ACT Sets Minimum 13 Years Jail For Home Murders
Thursday 24th Jun 1999
Media Release -- Justice
ACT has today backed up its call for tougher sentences by gaining the support of Parliament for an amendment that will see criminals who murder someone in their home jailed for at least 13 years before they are eligible for parole.
ACT Justice Spokesman Patricia Schnauer said the Government's Home Invasion Bill did not provide for any extra penalty if a person committed a murder in a home.
"ACT believes that where someone commits a murder in someone's home then that person should receive an additional penalty. This amendment ensures that the minimum non-parole period for murder - when that murder is committed within the context of a "home invasion" - will be increased from the present 10 years to 13 years.
"ACT will continue to campaign for tougher sentences for criminals. ACT believes that it is time we put the rights of law-abiding citizens to be protected above the rights of murderers to be released early. Criminals cannot terrorise people in their own homes if they are in prison. Longer sentences are a preventative measure.
"The Home Invasion Bill signals to the community and to the Courts that penalties for serious crimes committed within the sanctuary of a person's home should receive a harsher penalty. It will also impact on those home invasion cases that are currently before the courts.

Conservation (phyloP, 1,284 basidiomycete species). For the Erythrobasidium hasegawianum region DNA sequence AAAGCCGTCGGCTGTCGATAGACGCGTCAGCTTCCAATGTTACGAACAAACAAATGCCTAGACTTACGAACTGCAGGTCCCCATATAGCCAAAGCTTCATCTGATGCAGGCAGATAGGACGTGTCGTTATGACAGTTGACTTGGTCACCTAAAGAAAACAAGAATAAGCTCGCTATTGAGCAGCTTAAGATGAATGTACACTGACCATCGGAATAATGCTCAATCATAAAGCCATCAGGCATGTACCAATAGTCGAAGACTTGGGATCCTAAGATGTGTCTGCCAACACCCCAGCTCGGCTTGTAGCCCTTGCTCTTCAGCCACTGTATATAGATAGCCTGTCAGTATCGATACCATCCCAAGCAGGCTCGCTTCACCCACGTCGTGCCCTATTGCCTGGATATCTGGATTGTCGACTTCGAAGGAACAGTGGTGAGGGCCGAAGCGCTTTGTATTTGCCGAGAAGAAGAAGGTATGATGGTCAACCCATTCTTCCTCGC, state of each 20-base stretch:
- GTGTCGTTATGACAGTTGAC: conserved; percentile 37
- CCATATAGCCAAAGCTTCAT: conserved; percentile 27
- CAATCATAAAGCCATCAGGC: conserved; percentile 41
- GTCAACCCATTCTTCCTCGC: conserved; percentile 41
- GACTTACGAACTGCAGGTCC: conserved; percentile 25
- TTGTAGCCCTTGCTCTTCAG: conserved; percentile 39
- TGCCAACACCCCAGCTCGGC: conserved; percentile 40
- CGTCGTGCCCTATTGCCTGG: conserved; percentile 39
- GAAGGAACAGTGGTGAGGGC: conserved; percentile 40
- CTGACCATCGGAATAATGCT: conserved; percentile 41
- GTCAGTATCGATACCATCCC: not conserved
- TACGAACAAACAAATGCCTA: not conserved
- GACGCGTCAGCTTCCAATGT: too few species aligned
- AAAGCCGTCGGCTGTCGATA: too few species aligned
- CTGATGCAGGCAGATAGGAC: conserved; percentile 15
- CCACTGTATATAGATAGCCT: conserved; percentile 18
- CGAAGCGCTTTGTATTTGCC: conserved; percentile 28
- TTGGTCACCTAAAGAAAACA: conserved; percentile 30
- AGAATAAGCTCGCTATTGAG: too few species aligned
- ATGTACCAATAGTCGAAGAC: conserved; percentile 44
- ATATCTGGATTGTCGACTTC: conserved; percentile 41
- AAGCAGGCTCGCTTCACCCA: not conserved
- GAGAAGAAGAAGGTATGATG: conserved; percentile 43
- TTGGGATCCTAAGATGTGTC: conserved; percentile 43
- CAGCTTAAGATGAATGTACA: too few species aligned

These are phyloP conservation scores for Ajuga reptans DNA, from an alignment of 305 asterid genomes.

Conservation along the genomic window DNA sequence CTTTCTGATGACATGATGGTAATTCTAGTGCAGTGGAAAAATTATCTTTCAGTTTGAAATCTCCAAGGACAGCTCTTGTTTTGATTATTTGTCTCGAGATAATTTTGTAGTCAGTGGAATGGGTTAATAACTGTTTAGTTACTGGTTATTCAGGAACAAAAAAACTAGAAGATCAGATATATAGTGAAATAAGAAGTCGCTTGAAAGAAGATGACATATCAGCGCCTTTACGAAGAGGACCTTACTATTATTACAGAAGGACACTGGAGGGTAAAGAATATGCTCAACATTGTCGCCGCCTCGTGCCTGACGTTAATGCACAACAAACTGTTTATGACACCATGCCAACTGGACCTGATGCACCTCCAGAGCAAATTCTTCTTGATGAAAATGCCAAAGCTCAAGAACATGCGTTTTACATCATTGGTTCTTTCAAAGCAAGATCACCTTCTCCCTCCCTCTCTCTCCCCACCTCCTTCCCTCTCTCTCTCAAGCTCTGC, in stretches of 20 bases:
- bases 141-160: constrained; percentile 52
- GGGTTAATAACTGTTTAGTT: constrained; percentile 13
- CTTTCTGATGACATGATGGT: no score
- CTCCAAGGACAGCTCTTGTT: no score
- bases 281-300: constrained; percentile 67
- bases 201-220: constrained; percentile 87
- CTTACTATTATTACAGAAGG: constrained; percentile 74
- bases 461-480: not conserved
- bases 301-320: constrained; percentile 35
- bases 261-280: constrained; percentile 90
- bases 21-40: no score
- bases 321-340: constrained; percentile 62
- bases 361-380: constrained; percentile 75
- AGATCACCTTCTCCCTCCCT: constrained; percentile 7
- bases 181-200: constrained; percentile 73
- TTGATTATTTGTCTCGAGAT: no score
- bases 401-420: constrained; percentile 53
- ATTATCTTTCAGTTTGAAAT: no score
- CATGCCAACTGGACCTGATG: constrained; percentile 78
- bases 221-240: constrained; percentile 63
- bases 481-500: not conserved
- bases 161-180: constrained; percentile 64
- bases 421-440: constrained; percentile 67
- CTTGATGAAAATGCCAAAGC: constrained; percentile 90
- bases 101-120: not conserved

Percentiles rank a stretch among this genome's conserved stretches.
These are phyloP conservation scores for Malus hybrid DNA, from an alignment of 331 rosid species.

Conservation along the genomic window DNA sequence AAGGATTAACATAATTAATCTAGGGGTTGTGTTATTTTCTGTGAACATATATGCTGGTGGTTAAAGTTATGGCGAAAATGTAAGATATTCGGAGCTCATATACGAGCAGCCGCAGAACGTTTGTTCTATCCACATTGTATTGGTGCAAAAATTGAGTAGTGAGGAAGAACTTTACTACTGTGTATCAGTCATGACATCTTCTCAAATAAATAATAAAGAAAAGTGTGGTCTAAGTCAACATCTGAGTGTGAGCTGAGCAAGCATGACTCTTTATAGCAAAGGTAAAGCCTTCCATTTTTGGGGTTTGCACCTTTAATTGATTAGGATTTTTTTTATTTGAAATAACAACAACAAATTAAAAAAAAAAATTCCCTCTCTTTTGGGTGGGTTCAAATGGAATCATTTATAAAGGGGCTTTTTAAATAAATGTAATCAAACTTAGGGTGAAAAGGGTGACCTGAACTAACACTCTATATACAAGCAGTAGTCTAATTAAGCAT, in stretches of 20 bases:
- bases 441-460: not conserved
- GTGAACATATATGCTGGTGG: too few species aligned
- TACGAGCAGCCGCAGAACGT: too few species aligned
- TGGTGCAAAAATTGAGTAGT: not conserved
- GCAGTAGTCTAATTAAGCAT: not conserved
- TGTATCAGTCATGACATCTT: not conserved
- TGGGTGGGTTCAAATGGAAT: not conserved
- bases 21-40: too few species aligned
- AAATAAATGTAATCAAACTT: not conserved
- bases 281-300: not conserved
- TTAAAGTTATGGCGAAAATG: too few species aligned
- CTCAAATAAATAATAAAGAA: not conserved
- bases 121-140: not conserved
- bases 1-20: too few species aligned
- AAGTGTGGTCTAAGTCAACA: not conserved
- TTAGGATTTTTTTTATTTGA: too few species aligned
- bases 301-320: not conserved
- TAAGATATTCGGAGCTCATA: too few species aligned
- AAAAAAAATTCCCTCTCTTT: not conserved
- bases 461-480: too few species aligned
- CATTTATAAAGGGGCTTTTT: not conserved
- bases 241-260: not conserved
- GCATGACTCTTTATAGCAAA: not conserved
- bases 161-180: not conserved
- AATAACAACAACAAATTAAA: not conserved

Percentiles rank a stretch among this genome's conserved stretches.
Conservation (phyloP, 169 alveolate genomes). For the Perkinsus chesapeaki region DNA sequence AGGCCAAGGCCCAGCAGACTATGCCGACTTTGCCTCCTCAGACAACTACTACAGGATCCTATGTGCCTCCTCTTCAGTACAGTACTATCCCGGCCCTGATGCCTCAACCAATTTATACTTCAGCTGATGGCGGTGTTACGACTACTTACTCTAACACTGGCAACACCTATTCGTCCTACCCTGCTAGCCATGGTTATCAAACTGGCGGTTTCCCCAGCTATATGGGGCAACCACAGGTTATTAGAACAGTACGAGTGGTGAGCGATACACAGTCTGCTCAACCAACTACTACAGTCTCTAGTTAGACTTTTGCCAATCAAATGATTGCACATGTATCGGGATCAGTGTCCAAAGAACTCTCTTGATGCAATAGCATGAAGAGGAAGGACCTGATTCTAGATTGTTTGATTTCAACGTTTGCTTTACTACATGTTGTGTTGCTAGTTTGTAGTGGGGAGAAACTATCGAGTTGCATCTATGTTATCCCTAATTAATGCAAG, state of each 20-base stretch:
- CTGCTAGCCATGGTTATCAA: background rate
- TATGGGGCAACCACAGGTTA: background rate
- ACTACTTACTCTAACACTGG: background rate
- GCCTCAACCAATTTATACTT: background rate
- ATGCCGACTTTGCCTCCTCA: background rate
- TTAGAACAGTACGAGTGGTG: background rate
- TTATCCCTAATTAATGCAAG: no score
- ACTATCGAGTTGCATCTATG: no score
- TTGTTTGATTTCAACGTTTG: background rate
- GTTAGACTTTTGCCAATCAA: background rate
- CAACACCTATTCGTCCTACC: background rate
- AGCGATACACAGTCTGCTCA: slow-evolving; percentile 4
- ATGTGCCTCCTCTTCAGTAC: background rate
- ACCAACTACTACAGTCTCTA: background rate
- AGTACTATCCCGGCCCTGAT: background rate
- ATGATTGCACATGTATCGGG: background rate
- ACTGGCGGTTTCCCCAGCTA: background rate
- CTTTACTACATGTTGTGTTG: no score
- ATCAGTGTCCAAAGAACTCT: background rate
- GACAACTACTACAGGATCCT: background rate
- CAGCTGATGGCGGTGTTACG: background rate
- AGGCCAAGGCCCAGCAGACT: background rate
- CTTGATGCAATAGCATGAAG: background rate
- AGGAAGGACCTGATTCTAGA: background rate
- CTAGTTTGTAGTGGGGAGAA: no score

"While the Government's Home Invasion Bill is a step in the right direction, the community needs to be reassured that all criminals are sentenced appropriately.
"I am pushing ahead with my own Private Members Bill to establish a Sentencing Commission. The Commission, with responsibilities to develop rules for sentencing, will set out clear guidelines stating what the Courts can and cannot do on sentencing.
"A Sentencing Commission will ensure that the penalties se t down by Parliament are reflected better in Court imposed sentences. It will also bring greater consistency to sentencing, particularly for more serious offences. Most importantly it will de-politicise the sentencing process," said Patricia Schnauer.
For more information visit ACT online at http://www.act.org.nz or contact the ACT Parliamentary Office at firstname.lastname@example.org.